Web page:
Design/methodology/approach

The research sample included 47 companies listed on the Palestine Stock Exchange from 2010 to 2020. Panel regression analysis was used to examine the study’s hypothesis and achieve the study’s objectives.

Findings

The presence of women on the board of directors positively affects a company’s financial performance and disclosure of CSR. However, measuring the CSR disclosure sub-components separately shows a decrease in the disclosure index towards both the environment and employees. Moreover, the level of female representation on the boards of directors of the Palestinian companies studied is generally low.

Research limitations/implications

Concerning the study limitations, the sample, which comprised all companies listed on the Palestine Stock Exchange from 2010 to 2020, was small. Concerning the implications of the study results, it is recommended that all companies listed on the Palestine Stock Exchange incorporate women on their boards of directors and in their executive management and audit committees.

Practical implications

The presence of women on Palestinian companies’ boards of directors enhances decision-making policy because of the differences between the genders as well as women’s capacity and unique skills.

Originality/value

This research contributes to the literature on women’s representation on the boards of directors of the Palestinian companies listed on the Palestine Stock Exchange with the possibility of issuing mandatory instructions for their existence. This study also attempts to provide a better understanding of the financial performance and disclosure of CSR of companies with women on these boards and helps determine whether the relationships between these variables are positive, negative or neutral. Furthermore, this study attempts to determine the extent of these companies’ commitment to the indicators of CSR disclosure.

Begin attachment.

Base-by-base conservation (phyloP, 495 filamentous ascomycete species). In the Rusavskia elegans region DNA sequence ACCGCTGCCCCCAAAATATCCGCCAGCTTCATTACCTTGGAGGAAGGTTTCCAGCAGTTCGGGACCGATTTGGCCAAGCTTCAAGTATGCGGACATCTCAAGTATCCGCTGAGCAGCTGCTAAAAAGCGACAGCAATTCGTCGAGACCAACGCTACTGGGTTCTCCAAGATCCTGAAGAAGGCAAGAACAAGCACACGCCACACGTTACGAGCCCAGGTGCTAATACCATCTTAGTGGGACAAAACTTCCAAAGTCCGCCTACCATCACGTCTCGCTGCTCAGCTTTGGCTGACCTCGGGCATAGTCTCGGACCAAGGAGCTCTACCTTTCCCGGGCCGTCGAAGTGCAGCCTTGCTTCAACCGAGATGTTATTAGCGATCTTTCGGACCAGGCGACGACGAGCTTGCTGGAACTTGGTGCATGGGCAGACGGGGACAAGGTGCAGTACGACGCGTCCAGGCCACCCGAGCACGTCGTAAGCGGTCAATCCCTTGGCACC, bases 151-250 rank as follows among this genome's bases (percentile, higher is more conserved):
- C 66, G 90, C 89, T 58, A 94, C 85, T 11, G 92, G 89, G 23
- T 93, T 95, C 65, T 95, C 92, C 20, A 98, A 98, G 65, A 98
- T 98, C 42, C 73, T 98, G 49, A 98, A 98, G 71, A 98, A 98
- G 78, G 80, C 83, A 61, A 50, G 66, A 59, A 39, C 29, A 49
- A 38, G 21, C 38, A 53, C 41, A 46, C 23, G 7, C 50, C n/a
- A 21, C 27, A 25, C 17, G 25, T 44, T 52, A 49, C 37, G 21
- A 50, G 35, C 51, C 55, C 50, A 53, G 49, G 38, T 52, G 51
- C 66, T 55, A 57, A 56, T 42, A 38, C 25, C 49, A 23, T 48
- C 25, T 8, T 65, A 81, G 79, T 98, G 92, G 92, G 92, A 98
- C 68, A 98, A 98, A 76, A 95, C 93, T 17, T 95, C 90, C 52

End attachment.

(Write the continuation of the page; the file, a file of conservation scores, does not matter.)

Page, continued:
Details

Competitiveness Review: An International Business Journal , vol. ahead-of-print no. ahead-of-print
Type: Research Article
ISSN: 1059-5422

Keywords

Article
Publication date: 17 October 2022

Renée M. Thompson and Philmore Alleyne

This study aims to investigate measures established to ensure board of directors (BODs) in a state-owned enterprise (SOE) meets the organization for economic cooperation…

Abstract

Purpose

This study aims to investigate measures established to ensure board of directors (BODs) in a state-owned enterprise (SOE) meets the organization for economic cooperation and development (OECD, 2015) guidelines criteria: how they perform their advising and control roles, and interactions within the boardroom using agency theory and OECD guidelines.

Design/methodology/approach

This research adopts a qualitative approach of a board within a SOE in Barbados involving several stages of data collection. A case study approach was used involving interviews of nine board members and seven key management staff, analysis of board minutes and annual reports.

Findings

BODs follow majority of the OECD (2015) guidelines for good governance. The Chairman allowed full discussion and input from BODs. The board members’ diverse qualifications and skills added value to the organization. However, appointments to the board were heavily slanted toward political considerations which at times may have skewed judgments. Boardroom interactions reflected quality contributions from the BODs. Decision-making was lengthy and tedious. Boardroom atmosphere could be territorial.

Research limitations/implications

Political interference remains an issue facing BODs in executing their roles. This study did not observe board meetings but perceived views via the lens of BODs and management.

Originality/value

This paper adds to the existing body of knowledge of SOE board governance based on OECD (2015) guidelines and how the board performs its advising and control roles. Insights are gained on how board processes contribute to boardroom interaction by using agency theory as the theoretical framework.

Details

Corporate Governance: The International Journal of Business in Society, vol. ahead-of-print no. ahead-of-print
Type: Research Article
ISSN: 1472-0701

Keywords